"This lovely coat of many colors you see, if you had eyes with which to see, is given in order to keep me warm while I work the work which has been set before me to accomplish. For unlike you, as well as I before becoming a caterpillar, I can no longer crawl into a hole in the ground, nor a fresh womp-pile in order to warm myself. Nay, contrarily, I have nowhere to lay this head that has been given me, nor a home of which to call my own.
"And this mouth which has been given me has not come as freely as one might believe, for it has been provided for just such a purpose as that which I am purposing at this moment, which is to tell those of Wormy Womp-pile, as well as other womp-piles throughout the world, what awaits them if they so choose.
"And these legs, which are many, tho very slow indeed, are provided in order to carry me throughout this field proclaiming what I am proclaiming to you at this moment.
"But the task is far from effortless, and in fact is fairly arduous to say the least. For as you can see, if you had eyes with which to see, there is none beside me, for I have had to forsake friends and family as they had forsaken me, for they would not release themselves from the earth to which they are bound, nor could they see the vision I have seen; and that is the vision which is my destiny which will be fulfilled here directly.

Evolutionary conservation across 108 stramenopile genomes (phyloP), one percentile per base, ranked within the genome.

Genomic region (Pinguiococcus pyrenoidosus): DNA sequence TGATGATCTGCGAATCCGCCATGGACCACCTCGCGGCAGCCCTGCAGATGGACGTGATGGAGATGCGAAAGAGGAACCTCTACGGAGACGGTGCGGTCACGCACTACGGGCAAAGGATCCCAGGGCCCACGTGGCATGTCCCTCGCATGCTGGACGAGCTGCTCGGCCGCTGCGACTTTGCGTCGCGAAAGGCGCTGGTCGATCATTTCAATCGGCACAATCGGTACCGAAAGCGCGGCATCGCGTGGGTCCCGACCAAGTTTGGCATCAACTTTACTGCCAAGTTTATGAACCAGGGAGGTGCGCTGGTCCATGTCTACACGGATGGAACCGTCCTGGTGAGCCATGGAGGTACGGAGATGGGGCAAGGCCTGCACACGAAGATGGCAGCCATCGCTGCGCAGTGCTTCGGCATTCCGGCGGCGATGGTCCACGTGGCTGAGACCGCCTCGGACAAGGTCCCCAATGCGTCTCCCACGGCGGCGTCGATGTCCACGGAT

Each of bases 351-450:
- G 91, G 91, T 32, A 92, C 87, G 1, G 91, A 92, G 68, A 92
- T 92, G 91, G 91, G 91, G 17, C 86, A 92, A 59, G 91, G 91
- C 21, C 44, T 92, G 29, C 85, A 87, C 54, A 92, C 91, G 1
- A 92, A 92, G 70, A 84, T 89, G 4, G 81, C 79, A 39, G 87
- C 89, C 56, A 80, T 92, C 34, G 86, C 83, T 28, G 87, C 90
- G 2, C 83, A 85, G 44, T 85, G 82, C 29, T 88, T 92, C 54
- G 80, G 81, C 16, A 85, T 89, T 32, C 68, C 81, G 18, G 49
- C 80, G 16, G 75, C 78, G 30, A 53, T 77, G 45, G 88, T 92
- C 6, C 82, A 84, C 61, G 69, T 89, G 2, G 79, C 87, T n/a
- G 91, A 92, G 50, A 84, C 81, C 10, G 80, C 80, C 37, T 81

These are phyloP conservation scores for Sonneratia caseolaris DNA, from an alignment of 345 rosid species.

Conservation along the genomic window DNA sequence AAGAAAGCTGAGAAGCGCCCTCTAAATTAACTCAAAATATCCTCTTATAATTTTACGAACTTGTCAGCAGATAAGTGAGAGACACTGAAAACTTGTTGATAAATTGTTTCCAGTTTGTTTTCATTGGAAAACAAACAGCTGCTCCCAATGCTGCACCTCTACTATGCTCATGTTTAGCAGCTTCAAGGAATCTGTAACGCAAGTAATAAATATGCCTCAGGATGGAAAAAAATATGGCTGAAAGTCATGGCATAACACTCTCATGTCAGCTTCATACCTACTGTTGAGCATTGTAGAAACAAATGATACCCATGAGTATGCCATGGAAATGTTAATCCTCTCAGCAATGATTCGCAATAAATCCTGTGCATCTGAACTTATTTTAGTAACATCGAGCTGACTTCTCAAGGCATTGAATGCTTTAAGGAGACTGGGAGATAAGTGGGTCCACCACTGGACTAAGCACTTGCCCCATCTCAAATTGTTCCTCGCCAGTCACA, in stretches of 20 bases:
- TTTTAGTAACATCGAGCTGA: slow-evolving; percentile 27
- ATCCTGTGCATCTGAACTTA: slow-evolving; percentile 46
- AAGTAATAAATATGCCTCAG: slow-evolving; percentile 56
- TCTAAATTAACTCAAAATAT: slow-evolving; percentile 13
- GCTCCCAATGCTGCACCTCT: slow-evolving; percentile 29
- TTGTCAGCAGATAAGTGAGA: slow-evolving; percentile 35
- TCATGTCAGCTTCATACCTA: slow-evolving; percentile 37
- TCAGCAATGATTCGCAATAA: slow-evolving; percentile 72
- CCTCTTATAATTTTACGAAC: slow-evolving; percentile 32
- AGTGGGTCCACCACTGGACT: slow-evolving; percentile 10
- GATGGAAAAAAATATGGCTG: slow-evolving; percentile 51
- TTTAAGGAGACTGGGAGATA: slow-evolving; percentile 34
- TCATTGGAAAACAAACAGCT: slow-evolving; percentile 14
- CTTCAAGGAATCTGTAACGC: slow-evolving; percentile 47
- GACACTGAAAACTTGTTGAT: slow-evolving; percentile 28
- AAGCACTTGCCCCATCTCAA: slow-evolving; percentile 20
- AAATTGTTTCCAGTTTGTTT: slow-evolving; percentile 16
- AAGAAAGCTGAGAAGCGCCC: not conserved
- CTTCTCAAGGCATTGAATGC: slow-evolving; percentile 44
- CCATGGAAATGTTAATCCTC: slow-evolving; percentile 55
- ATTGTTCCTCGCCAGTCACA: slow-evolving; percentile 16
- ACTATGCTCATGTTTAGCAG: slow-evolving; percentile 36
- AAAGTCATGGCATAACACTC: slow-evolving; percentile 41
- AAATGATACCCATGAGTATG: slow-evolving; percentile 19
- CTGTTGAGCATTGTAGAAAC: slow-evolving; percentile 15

"And the name which I bare, as lovely as it may sound to the ears, if you had ears with which to hear, in actuality means 'devil or ravager cat' at worst, and 'hairy cat' at best. That bane of which you may have witnessed with your friends here in Wormy Womp-pile wherein they shun me at best, and curse and cast me out at worst."
"That is a wonderful story indeed, if only I had ears with which to hear, and a heart with which to understand that which you have witnessed to me," proclaimed Willie Worm pointedly. "Were I to choose to become a caterpillar such as you, and be willing to leave all behind such as you have described, and hope for a destiny which you say we all are destined to have if we so choose, what must I do?"
"You cannot choose to become a caterpillar, for that is not a choice for you to make. You must be chosen for such a destiny, for which few are chosen," said the wooly old worm woefully.
"I, therefore, cannot become a caterpillar, even if I wished to become one with all my heart, if I had a heart with which to wish with fully?" responded Willie Worm dejectedly.
"You may choose to be chosen, should you desire to be chosen with all your heart, which, I am afraid you cannot do since you do not have a heart with which to desire at all with," responded the wooly old worm woefully.